Recent sightings from 09 to 15 September 2019
Once again, the passerines/perching birds took centre stage and produced the one or the other truly exciting sighting this week. Wheatear remained a common sight along the coast, both at Newport Wetlands and at Goldcliff lagoons. Whilst sedge and reed warbler only allowed short glimpses, the Cetti’s warblers were singing loudly even at the beginning of the week with inclement weather conditions. Long-tailed tits and blackcaps could be seen in good numbers across the reserve and Friday brought a rare sighting of a firecrest close to the woodland area. Stonechat and linnet were on the move as were plenty of swallows and house martins. The bearded reedlings were quite active and were seen or heard most days. Another of our most popular birds – the brightly coloured kingfisher – was also recorded on several occasions this week and was often seen from the first viewing screens on the way towards the lighthouse. Other highlights amongst the songbirds at Goldcliff lagoons were whinchat, yellow wagtail and redstart. Saturday turned out to be a great day for migratory passerines at Goldcliff with willow, wood and garden warbler being seen as well as spotted flycatcher and – as the highlight of the day – a woodlark. Goldcliff lagoons were a good place for waders as well. Knot, ruff and greenshank were around for most of the week. On Tuesday a turnstone was recorded and on Saturday an avocet. Gadwalls continued to take over the lagoons at Newport Wetlands and curlew and shelduck could be seen in good numbers along the mudflats. Water rails started to be more vocal again and could be heard from the reedbeds over which the marsh harrier was patrolling at times. Lots of dragonflies filled the air and many of the migrant hawkers were in tandem flight. There were also still a lot of butterflies on the wing once it got warmer during the end of the week. Holy blue, clouded yellow, painted lady and a huge number of small whites were joined by comma, small skipper and red admiral. For the first time in a long while a bittern could be spotted flying over the reeds on Thursday which proved once again that you never know what you are going to see when going out for a stroll.
On Saturday, 21st September, kids can come along to our Bird Feeder Day and make simple feeders themselves. In October we will have a look at the birdlife in autumn during our Autumn Birdwatching Guided Walk on 16th. If you are interested in an introduction in writing, don’t miss our event Writing in the Wild by Lucy Christopher on 19th. At the end of the months we offer Wild Things at Halloween during half-term with lots of nature based creepy crafts and frightful fun. Details of all our events can be found on our website: https://www.rspb.org.uk/reserves-and-events/reserves-a-z/newport-wetlands/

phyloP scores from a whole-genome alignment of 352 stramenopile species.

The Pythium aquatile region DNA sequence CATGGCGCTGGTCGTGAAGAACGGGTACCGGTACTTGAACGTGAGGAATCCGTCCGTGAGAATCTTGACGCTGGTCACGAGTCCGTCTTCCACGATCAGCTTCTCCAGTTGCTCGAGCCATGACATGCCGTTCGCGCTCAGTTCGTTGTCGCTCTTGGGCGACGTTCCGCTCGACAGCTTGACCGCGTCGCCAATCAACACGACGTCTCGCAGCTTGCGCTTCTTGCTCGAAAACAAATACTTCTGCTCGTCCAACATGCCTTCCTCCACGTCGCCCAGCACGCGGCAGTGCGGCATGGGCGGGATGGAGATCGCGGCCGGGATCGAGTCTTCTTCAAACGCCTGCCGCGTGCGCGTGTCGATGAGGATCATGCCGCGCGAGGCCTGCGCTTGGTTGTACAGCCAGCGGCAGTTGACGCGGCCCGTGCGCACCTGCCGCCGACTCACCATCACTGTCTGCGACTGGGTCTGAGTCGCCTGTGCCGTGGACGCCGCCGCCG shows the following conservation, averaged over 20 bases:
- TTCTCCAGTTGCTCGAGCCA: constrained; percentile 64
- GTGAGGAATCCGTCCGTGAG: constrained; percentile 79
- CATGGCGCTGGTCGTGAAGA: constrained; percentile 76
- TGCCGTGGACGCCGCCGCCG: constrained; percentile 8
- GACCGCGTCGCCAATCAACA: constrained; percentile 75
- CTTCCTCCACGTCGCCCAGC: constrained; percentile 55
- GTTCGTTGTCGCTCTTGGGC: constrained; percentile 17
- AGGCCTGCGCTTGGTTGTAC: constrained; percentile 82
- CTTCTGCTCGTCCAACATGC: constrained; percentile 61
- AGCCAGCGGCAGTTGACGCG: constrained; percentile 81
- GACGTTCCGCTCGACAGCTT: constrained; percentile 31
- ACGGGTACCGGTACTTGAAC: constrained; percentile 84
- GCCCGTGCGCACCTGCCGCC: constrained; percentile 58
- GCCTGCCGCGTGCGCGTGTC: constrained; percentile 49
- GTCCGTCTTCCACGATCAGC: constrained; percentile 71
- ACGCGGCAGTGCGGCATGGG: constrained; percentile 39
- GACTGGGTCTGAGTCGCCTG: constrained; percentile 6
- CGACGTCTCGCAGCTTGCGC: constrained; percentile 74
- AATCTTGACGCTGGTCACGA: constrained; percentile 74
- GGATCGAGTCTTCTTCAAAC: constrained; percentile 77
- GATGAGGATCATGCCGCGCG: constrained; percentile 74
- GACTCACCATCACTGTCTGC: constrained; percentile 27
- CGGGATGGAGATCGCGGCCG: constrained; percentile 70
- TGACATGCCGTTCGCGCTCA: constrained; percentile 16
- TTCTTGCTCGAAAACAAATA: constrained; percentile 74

Avocet, Bearded reedling, Bittern, Blackbird, Blackcap, Black-headed gull, Black-tailed godwit, Blue tit, Bullfinch, Buzzard, Canada goose, Carrion crow, Cetti's warbler, Chiffchaff, Common whitethroat, Coot, Cormorant, Curlew, Dunlin, Dunnock, Firecrest, Gadwall, Garden warbler, Glossy ibis, Goldfinch, Great black-backed gull, Great spotted woodpecker, Great tit, Green sandpiper, Green woodpecker, Greenfinch, Greenshank, Grey heron, Greylag goose, Herring gull, House martin, House sparrow, Jay, Kestrel, Kingfisher, Knot, Lapwing, Lesser black-backed gull, Linnet, Little egret, Little grebe, Long-tailed tit, Magpie, Mallard, Marsh harrier, Meadow pipit, Moorhen, Mute swan, Oystercatcher, Peregrine, Pheasant, Pied wagtail, Raven, Redstart, Reed bunting, Reed warbler, Ringed plover, Robin, Ruff, Sand martin, Sedge warbler, Shelduck, Shoveler, Skylark, Snipe, Sparrowhawk, Spotted flycatcher, Starling, Stonechat, Swallow, Teal, Tufted duck, Turnstone, Water rail, Wheatear, Whinchat, Wigeon, Willow warbler, Wood warbler, Woodlark, Woodpigeon, Wren and Yellow wagtail.
Please note that we take our recent sightings list from the visitor sightings board that anyone can contribute to. This is great as everyone can get involved, but obviously can lead to potential errors too as they aren’t always verified! We try to keep this list as accurate as possible but if you see something unusual feel free to comment here!
Photo credit: Firecrest by Ben Andrew (rspb-images.com)
We spend 90% of net income on conservation, public education and advocacy
The RSPB is a member of BirdLife International. Find out more about the partnership
© The Royal Society for the Protection of Birds (RSPB) is a registered charity: England and Wales no. 207076, Scotland no. SC037654